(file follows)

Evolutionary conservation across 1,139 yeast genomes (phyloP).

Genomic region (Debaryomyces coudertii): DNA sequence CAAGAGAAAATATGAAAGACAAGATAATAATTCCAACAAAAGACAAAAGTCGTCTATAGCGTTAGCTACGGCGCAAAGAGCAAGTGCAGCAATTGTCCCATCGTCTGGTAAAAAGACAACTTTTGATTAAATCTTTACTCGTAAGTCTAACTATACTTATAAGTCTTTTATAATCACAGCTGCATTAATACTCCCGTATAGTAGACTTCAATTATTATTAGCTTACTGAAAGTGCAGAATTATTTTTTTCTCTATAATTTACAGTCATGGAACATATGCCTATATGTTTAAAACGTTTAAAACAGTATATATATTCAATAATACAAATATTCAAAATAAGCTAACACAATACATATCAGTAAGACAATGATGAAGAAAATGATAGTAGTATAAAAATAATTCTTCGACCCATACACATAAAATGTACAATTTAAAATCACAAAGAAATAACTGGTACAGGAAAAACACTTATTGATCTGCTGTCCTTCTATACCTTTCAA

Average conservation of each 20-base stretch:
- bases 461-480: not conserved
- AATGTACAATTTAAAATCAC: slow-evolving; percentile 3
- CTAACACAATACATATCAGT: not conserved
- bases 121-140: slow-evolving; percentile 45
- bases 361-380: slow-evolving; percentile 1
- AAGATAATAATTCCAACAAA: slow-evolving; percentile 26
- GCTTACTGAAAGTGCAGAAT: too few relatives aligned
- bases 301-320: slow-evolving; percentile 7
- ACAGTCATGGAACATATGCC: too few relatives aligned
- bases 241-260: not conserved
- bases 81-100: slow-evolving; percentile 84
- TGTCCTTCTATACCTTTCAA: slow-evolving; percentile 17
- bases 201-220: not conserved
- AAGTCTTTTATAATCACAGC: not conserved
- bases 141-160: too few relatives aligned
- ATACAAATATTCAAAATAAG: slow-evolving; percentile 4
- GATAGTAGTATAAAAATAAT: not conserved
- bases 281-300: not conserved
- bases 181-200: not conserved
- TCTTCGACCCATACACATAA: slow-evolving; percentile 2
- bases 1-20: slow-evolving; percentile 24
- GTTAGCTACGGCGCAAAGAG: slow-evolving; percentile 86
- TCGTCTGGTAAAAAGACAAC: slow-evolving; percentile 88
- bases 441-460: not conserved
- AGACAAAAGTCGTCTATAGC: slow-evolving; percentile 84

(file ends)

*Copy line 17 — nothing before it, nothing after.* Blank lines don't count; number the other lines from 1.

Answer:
- AAGTCTTTTATAATCACAGC: not conserved